I'm fascinated by the octopus - not just from a gastronomical point of view, but from a biological one too. It's a remarkable creature. Incredibly smart. Three hearts and blue blood. It transforms its boneless body into impressive shapes and sizes. And if you haven't seen the Mimic octopus in action, you should.
When it comes to eating octopus, I'm just as enthusiastic.
Cooking with this cephalopod takes me back to the steamy pulperías (restaurants serving exclusively octopus) of Galicia, north-west Spain. Galicia is famous for its love of octopus, and for one dish in particular: pulpo a la gallega. This simple dish contains only four ingredients - octopus ("pulpo"), potatoes, salt and paprika. It's a revelation.
A late lunch with friends recently was the perfect occasion to cook up a dish of pulpo a la gallega. From the Sydney Fish Markets I bought three octopuses.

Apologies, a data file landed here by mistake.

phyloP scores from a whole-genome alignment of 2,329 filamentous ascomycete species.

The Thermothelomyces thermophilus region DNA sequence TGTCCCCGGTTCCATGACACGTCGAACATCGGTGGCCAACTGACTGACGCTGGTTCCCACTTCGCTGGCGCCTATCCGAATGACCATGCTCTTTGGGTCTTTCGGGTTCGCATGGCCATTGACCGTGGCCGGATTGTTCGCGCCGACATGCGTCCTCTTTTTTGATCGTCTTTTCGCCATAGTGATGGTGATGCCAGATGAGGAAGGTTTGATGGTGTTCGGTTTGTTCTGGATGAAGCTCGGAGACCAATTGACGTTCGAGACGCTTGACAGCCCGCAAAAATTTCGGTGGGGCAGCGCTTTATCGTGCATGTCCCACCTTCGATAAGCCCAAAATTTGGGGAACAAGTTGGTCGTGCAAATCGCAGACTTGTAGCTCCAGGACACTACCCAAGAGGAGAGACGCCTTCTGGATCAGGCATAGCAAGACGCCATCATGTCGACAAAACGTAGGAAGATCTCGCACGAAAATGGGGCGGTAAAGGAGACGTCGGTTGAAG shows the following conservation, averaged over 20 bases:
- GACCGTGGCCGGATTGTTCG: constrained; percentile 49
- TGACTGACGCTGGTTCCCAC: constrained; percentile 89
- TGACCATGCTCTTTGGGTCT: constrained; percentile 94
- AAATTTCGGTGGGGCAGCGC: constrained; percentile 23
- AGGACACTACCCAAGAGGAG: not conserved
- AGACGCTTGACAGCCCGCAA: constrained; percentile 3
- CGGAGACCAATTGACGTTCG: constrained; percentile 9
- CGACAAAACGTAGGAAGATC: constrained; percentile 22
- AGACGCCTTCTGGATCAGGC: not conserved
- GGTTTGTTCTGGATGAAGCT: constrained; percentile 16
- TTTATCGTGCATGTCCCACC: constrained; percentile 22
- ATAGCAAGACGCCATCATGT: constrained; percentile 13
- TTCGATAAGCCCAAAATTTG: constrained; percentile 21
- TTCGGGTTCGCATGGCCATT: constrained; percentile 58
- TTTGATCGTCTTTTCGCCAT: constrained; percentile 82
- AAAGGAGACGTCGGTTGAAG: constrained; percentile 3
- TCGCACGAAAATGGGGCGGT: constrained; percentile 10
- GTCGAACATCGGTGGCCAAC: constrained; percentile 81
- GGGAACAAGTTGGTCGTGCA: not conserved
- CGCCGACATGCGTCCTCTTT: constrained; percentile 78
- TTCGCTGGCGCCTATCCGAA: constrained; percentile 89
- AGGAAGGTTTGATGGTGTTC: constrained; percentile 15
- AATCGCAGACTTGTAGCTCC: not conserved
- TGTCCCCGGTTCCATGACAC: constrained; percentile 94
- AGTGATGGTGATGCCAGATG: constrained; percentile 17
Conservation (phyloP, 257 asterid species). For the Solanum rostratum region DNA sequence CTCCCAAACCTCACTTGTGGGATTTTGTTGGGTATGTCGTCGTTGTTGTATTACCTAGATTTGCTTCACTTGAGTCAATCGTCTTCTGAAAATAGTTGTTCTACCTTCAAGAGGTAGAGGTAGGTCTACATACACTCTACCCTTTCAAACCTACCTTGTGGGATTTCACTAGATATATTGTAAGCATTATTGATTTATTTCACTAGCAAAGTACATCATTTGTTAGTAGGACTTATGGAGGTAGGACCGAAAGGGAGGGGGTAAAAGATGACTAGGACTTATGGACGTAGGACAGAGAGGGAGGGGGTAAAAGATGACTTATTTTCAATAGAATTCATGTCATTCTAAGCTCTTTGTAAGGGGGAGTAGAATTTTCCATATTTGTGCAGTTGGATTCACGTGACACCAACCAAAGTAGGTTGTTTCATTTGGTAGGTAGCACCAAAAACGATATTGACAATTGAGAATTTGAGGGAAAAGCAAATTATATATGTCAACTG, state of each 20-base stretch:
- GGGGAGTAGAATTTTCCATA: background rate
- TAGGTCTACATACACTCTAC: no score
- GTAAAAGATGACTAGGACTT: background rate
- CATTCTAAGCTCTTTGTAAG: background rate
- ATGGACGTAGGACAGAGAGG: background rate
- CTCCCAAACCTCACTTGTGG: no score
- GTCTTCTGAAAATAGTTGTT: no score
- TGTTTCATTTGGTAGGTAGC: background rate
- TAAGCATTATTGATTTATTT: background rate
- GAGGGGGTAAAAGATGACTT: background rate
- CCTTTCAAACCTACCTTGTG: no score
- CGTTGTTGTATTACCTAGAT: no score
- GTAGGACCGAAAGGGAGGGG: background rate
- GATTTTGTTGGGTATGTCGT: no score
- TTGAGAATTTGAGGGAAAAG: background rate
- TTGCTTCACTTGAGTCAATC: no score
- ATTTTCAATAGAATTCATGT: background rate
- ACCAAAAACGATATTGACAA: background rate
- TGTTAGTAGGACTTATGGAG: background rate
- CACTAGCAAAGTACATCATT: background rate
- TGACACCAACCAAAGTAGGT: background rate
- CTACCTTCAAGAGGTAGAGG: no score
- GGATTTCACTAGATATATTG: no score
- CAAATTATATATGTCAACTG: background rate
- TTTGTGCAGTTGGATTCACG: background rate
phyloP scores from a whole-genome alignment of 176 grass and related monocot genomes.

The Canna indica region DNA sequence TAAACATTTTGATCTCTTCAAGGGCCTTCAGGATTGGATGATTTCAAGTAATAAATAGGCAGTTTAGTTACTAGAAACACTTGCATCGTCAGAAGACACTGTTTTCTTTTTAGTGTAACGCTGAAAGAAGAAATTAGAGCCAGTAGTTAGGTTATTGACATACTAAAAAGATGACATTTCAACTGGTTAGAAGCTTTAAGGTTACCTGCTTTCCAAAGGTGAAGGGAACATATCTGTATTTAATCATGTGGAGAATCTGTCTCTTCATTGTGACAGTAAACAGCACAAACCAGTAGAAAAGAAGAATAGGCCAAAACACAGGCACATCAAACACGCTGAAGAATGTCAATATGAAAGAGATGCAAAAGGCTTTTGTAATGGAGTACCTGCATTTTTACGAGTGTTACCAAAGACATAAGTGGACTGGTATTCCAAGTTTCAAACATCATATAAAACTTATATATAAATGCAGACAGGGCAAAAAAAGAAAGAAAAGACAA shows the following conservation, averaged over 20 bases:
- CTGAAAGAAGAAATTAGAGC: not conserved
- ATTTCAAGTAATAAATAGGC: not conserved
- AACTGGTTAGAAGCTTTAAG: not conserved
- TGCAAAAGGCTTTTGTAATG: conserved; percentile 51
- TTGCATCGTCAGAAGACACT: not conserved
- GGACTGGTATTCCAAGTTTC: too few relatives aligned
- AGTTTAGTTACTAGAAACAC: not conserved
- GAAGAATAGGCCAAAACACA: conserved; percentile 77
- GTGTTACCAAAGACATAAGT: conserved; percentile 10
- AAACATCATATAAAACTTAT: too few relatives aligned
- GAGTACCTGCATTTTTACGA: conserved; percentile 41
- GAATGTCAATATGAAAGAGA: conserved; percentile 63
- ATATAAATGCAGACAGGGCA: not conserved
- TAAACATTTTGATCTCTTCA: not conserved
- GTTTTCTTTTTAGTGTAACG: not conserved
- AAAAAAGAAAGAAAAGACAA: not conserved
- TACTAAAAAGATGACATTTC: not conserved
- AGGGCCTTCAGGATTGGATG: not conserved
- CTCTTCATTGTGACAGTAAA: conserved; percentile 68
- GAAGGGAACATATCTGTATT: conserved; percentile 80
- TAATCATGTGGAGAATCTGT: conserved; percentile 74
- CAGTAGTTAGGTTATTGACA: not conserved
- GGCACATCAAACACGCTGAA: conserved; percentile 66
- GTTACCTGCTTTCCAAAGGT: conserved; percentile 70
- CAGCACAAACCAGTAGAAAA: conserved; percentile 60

Pulpo a la gallega // RECIPE
3 medium octopuses
1kg potatoes, whole and peels (use a waxy variety like Red Bliss or New Potato)
Course sea salt, EVOO, paprika
1. Tenderise the octopus. How? Smash it repeatedly on a hard surface. See below for more options.
2. Cook the octopus. While times vary, I cooked these medium octopuses for around 25 minutes, then left them to rest away from the heat fro about the same time.
3. Cook potatoes until soft in the centre.
4. Slice the cooled potatoes into segments of around 1cm thickness, and arrange on a wooden board (or whatever you have).
5. Slice the octopus into similar sized pieces and arrange on top of the potatoes
6. Drizzle generously with olive oil, sprinkle lots of salt and shake it all over in the best quality smoked paprika you can buy.
Ways to tenderize an octopus
🐙 Smash it on the rocks repeatedly (to break up the strong tissue)
🐙 Plunge it in and out of boiling water three times before leaving it in to cook. This 'scares' it.
🐙 Cook it with two corks in the water (Italian method - I can't vouch for this)
🐙 Buy it frozen. When you cook it it'll be very tender.
🐙 Brine it. (Brining is life 🙌🏼)